Hepatitis C virus infection in chronic asymptomatic carriers of HBs antigen.

H Barros, H P Miranda, F Silvestre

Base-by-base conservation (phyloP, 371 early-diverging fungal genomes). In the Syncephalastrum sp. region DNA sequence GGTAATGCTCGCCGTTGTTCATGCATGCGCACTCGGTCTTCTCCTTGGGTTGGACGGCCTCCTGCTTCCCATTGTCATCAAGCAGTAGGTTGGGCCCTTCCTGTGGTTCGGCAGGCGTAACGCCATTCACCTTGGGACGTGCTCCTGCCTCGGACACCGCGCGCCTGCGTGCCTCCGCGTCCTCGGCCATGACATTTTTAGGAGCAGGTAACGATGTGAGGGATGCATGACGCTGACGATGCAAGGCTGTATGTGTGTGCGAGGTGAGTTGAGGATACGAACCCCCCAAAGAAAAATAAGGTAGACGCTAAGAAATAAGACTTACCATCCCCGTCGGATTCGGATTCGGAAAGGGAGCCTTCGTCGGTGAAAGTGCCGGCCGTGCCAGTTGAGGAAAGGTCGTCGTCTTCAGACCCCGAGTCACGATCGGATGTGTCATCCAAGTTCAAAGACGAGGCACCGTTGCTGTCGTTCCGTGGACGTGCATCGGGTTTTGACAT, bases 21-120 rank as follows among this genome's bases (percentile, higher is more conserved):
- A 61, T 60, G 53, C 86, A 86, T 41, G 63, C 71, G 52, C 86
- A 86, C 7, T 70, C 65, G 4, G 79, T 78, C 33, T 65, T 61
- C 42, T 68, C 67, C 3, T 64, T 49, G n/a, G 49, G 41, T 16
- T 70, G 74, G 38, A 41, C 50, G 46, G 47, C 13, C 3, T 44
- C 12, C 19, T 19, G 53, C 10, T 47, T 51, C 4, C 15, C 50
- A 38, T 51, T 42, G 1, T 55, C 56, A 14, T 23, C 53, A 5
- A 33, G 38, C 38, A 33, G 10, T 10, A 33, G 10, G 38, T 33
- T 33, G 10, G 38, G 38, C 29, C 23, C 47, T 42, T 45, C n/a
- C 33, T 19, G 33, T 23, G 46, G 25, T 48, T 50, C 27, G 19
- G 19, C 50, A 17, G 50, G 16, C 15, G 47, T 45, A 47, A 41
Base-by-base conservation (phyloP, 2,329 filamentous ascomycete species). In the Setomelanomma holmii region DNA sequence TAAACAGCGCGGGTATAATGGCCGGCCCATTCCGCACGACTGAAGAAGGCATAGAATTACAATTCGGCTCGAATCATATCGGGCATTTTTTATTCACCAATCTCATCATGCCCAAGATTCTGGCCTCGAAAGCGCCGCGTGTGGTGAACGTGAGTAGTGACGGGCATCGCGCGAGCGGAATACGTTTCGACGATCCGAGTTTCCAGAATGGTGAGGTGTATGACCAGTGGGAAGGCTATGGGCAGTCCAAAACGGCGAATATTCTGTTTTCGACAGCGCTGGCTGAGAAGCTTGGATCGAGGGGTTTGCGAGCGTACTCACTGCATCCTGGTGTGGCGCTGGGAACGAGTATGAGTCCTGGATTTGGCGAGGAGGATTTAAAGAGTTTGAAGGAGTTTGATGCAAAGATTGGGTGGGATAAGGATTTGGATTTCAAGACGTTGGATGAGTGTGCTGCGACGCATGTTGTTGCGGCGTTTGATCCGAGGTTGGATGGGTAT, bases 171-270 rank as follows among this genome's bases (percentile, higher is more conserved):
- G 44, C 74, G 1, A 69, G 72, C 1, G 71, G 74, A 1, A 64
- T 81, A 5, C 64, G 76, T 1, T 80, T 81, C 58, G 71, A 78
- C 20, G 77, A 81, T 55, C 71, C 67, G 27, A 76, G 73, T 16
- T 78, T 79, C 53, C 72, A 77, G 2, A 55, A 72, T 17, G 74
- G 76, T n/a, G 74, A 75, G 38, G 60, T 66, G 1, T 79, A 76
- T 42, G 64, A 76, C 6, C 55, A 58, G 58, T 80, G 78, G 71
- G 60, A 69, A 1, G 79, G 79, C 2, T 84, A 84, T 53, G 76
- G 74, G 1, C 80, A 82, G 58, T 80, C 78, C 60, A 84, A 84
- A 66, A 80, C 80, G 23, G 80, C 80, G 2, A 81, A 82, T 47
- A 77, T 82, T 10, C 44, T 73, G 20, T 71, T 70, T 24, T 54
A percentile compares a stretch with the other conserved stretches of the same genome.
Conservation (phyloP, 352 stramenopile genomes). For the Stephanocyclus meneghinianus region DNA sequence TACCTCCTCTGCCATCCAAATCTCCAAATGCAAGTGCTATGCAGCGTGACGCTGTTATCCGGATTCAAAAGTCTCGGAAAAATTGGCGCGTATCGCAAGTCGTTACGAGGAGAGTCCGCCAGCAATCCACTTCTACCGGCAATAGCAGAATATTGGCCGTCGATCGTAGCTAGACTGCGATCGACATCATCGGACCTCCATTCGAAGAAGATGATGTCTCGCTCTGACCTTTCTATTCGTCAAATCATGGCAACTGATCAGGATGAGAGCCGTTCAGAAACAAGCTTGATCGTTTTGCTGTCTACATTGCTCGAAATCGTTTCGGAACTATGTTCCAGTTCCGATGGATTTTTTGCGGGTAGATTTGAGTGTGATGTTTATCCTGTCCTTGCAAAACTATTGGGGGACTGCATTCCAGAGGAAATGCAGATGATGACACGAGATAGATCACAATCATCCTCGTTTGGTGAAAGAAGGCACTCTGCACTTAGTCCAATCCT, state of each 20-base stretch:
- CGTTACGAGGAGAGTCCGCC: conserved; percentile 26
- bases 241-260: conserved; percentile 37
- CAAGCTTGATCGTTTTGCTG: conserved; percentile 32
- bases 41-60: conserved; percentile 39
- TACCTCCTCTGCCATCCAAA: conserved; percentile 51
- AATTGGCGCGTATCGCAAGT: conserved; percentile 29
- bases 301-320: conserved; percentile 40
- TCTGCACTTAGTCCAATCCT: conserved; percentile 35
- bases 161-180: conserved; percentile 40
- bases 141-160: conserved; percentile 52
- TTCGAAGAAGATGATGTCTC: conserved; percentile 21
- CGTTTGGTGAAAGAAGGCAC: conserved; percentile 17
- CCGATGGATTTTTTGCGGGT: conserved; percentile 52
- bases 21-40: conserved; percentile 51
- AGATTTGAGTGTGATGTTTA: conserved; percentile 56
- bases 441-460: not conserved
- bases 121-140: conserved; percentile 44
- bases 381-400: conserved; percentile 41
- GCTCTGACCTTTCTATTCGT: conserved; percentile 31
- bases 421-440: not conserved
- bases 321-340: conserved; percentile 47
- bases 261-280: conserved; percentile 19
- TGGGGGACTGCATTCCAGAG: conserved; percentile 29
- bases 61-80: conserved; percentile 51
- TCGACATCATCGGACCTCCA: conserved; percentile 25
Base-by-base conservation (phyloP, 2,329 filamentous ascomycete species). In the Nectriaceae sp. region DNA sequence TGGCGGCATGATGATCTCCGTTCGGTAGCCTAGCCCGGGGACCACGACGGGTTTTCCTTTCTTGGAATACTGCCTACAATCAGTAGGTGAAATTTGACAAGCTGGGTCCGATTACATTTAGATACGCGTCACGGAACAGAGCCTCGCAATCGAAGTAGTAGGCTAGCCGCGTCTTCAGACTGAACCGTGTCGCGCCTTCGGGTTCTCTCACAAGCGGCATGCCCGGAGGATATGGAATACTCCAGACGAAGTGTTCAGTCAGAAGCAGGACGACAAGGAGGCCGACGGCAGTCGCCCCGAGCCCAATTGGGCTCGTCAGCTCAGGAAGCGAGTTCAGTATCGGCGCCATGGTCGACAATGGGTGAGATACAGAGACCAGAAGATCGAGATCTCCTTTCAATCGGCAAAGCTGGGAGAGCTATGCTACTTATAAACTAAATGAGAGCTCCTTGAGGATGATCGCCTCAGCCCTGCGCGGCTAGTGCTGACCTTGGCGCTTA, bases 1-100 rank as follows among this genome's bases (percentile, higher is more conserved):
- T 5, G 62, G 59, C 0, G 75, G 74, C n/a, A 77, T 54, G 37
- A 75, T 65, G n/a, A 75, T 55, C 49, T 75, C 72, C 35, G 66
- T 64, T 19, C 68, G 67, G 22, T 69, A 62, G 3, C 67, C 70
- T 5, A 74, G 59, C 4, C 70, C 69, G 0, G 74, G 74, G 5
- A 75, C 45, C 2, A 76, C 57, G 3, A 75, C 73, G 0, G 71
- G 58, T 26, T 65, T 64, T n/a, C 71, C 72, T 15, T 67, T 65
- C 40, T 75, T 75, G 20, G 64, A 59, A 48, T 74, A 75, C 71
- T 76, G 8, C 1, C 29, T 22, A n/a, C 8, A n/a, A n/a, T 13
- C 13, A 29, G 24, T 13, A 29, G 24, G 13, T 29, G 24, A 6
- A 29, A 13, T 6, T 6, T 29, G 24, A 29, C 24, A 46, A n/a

The objectives of the study were to evaluate the prevalence, the incidence and the clinical significance of antibodies to hepatitis C virus in HBsAg chronic carriers. The evaluation of Stored sera was combined with the follow-up of a cohort os cases observed in a referral-based university hospital. A total of 183 HBsAg asymptomatic chronic carriers were identified during routine screening and followed for a mean period of 3.8 years. Stored sera and sera obtained during follow-up were tested for anti-HCV using ELISA. Second generation RIBA (Ortho) was used as a possible confirmatory test. Demographic data and risk factors were assessed using a standard questionnaire. The prevalence of HCV infection in HBsAg chronic carriers was 2.7% (95% CI: 1.2%-6.3%), higher in male than female (3.1% vs 1.8%, p = 0.52) and also higher than the one found in voluntary blood donors from the same region. Only 3 out of 5 ELISA-positive cases were RIBA-positive. Patients positive for both types of virus more frequently admitted drug abuse. The presence of anti-HCV was not significantly related to the histologic severity. During follow-up no new cases of infection were found. Conclusions: The prevalence of HCV infection in asymptomatic chronic carriers is higher than in blood donors but lower than previously reported for other populations of chronic hepatitis B cases. HCV infection was not found responsible for the frequency or the type of lesions observed im these HBsAg chronic carriers.

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